Tuesday, January 22, 2008

The Economics of Wind Power, Part 1

Let's get right down to it. The decision about wind power in Delaware is about cost.
The Public Service Commission (PSC) staff report projects that the wind farm would cost the average customer an extra $6.46 a month. That's $6.46 compared to what? How is that figure calculated?
I have been reviewing these assumptions and found the methodology behind them to be astonishingly optimistic when it comes to future energy prices. The argument that Bluewater Wind’s offshore wind farm would cost ratepayers is based on the startling and unrealistic assumption that natural gas prices will go down over the next four years and will remain below current prices for years to come.
The scenarios used by the PSC staff and the independent consultant are based on energy price projections published by the Energy Information Agency (EIA), which, as a federal agency, provides a convenient benchmark — convenient, perhaps, but unlikely to be accurate.
The PSC staff report dated October 29, 2007 gives us the $6.46 figure, which is based on assumptions described in this chart in Appendix C, found on the next to last page of the report:

The chart offers three scenarios: ICF Ref, ICF+30% and AEO 2007. Think of them as low, middle and high. Each scenario, even the most pessimistic one, shows natural gas prices dropping starting next year.
If you ask an average ratepayer whether energy prices are likely to go down over the next year, the next four years or any length of time, the answer would almost assuredly be no. But gut instinct is not the only basis we have for questioning the assumptions that energy prices will go down and stay down for the long term.
First, the EIA has missed the mark in previous projections. In 1997, the agency predicted that natural gas prices would remain flat or rise slightly over the next ten years. Instead, natural gas prices tripled.
Second, those who trade energy for a living don't believe the EIA projections that show prices going down. The New York Mercantile Exchange (NYMEX) trades futures contracts in natural gas. The price of delivery for 10,000 million British thermal units in January, 2009 is running more than a dollar higher than current prices — a 13 percent increase.

Third, long term demand is going up. The International Energy Agency (IEA), in its most recent World Energy Outlook, projects that overall energy demand, including natural gas, will increase by 55 percent by the year 2030. Increasing demand and limited supply can only lead to higher prices.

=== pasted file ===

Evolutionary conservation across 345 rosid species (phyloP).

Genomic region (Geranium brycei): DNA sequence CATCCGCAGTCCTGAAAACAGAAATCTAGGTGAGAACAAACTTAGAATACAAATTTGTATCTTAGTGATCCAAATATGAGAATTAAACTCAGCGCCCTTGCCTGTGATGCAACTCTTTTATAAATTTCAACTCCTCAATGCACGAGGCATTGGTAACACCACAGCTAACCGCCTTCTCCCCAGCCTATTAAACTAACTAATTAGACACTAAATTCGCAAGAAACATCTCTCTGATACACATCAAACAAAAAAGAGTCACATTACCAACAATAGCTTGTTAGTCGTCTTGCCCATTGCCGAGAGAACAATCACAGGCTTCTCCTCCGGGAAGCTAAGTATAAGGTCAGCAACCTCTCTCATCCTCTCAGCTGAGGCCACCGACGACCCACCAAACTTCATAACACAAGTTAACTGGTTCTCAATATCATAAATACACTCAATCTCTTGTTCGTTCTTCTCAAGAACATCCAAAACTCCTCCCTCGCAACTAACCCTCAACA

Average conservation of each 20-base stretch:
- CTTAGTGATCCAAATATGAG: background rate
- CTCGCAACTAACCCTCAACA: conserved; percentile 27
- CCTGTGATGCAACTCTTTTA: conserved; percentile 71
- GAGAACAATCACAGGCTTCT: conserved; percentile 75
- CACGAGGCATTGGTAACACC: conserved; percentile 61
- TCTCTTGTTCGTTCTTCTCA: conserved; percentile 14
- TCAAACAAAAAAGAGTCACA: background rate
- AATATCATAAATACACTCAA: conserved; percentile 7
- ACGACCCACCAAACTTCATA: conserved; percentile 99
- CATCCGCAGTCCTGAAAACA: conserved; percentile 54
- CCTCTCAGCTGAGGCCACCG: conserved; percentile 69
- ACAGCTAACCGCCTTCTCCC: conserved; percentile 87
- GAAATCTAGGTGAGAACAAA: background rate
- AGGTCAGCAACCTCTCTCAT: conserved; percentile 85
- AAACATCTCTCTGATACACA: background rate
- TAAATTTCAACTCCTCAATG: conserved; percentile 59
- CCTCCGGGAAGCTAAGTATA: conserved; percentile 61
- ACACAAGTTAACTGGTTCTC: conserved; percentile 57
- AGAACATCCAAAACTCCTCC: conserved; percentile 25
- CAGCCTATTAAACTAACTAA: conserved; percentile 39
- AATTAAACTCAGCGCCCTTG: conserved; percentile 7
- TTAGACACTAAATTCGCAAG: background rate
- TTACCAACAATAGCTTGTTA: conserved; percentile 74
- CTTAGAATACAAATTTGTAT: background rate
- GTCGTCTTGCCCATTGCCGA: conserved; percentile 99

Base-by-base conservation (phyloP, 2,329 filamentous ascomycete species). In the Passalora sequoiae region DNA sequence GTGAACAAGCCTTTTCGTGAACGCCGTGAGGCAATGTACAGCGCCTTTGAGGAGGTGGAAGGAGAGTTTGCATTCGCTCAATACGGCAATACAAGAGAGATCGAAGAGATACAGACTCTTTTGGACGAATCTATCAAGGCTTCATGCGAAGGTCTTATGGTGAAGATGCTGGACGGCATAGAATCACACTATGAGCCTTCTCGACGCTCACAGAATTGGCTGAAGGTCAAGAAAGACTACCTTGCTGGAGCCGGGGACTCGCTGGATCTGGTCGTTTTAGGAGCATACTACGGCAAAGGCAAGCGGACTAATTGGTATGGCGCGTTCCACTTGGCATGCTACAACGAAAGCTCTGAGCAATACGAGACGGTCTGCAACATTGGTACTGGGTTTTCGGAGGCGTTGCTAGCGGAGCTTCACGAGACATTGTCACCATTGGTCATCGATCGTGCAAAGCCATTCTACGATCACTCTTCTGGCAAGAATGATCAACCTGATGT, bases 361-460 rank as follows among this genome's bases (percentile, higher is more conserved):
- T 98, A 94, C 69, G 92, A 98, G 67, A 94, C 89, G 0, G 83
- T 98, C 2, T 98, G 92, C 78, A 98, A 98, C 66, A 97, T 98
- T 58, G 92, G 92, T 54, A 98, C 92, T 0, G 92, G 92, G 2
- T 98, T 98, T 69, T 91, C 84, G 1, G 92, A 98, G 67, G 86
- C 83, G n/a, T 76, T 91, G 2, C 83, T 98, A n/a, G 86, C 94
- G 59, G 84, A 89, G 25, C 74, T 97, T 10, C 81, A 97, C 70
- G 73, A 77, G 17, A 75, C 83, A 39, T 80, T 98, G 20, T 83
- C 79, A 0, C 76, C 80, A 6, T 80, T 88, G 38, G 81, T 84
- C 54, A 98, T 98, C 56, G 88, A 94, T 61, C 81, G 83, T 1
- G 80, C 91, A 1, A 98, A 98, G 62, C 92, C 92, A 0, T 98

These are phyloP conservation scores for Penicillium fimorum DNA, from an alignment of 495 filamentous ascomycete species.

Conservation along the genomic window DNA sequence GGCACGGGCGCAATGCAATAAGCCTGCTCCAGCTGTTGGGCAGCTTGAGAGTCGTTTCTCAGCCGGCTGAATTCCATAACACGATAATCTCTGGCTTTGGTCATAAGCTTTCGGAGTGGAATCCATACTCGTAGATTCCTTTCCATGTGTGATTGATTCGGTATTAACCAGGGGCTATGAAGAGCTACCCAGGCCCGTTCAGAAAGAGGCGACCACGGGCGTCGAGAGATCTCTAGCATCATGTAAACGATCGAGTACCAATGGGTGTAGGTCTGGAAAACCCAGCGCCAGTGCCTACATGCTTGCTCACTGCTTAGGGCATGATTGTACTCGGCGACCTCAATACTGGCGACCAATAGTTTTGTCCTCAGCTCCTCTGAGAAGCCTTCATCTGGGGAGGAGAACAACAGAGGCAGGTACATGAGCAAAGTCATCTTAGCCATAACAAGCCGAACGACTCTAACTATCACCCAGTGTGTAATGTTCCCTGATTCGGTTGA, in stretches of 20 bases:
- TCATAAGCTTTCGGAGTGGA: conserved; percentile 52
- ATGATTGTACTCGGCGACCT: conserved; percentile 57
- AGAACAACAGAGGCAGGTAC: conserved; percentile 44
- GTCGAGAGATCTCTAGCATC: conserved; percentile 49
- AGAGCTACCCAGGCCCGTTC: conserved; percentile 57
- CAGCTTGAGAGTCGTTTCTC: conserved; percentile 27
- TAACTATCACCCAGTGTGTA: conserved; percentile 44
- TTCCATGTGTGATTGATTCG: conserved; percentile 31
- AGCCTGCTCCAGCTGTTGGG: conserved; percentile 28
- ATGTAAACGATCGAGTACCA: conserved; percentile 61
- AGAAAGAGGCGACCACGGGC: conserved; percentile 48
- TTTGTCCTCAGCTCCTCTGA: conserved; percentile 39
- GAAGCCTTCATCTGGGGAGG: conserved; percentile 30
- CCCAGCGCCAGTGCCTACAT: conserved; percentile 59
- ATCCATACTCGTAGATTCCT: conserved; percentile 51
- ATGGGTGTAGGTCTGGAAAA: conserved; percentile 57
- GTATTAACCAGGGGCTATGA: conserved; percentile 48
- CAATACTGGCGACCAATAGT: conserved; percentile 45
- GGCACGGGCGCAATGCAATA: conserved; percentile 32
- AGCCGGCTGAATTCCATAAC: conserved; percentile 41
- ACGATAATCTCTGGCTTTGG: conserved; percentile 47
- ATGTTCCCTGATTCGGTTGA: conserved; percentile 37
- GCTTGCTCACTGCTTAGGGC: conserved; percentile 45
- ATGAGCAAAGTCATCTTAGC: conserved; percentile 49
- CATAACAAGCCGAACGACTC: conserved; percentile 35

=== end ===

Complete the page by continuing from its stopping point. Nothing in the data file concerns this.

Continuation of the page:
The unlikely belief that energy markets will drive prices down isn't just a matter of picking an overly optimistic number. It betrays a misplaced faith in the benevolence of energy markets. I will trace the history of this misplaced trust in the market in my next post.

1 Comments:

Anonymous kavips said...

Casual suggestion: You may want to edit your opening paragraph. Over first several reads based solely on the diction alone, even I thought you were dissing the $6.46 cost of wind power. I was asking myself how does the cost of gas affect the actual operating costs of Bluewater's wind farm? The way that would be true was if you were using the Bluewater/Connectiv combination scenario, pulling the data from one of the consultant's reports, and only then would the cost of gas prices affect the cost of what we pay for wind itself.

To be honest, it was not until your second installment that I fully understood you were talking about Delmarva's bid being based on declining natural gas prices, not Bluewater's. After that was clear, I reread your first post, and knowing what you meant to say, you did NOT make any mistakes; your diction was clear.

It was all me, but I just thought I would offer my take, in case it helps the cause.

Again I am probably the only person that got that surprising misperception, but nevertheless, I thought I would pass my thoughts on to you anyway.

So in other words, what I did not get until today:

The point of your argument is that wind power will NOT cost more, it will cost WAY LESS than going with Delmarva alone.......

The $6.46 is a pumped up fudged estimate offered by a consultant lowballing for Delmarva

(Since this comment does not need to be part of the record, feel free to delete it.)

Original:

The Public Service Commission (PSC) staff report projects that the wind farm would cost the average customer $6.46 a month. That's $6.46 compared to what? How is that figure calculated?

My Edit:

The Public Service Commission (PSC) staff report projects that the wind farm would cost the average customer $6.46 a month more (than Delmarva's estimate.) That's $6.46 compared to what? How was (Delmarva's) figure calculated?

Again forgive my intrusion, but after sitting on it for a full day,the thought finally occurred to me that if I failed to say anything, you would never know.

Were our roles reversed, I would certainly be grateful of similar editorial feedback.

12:02 AM, January 24, 2008  

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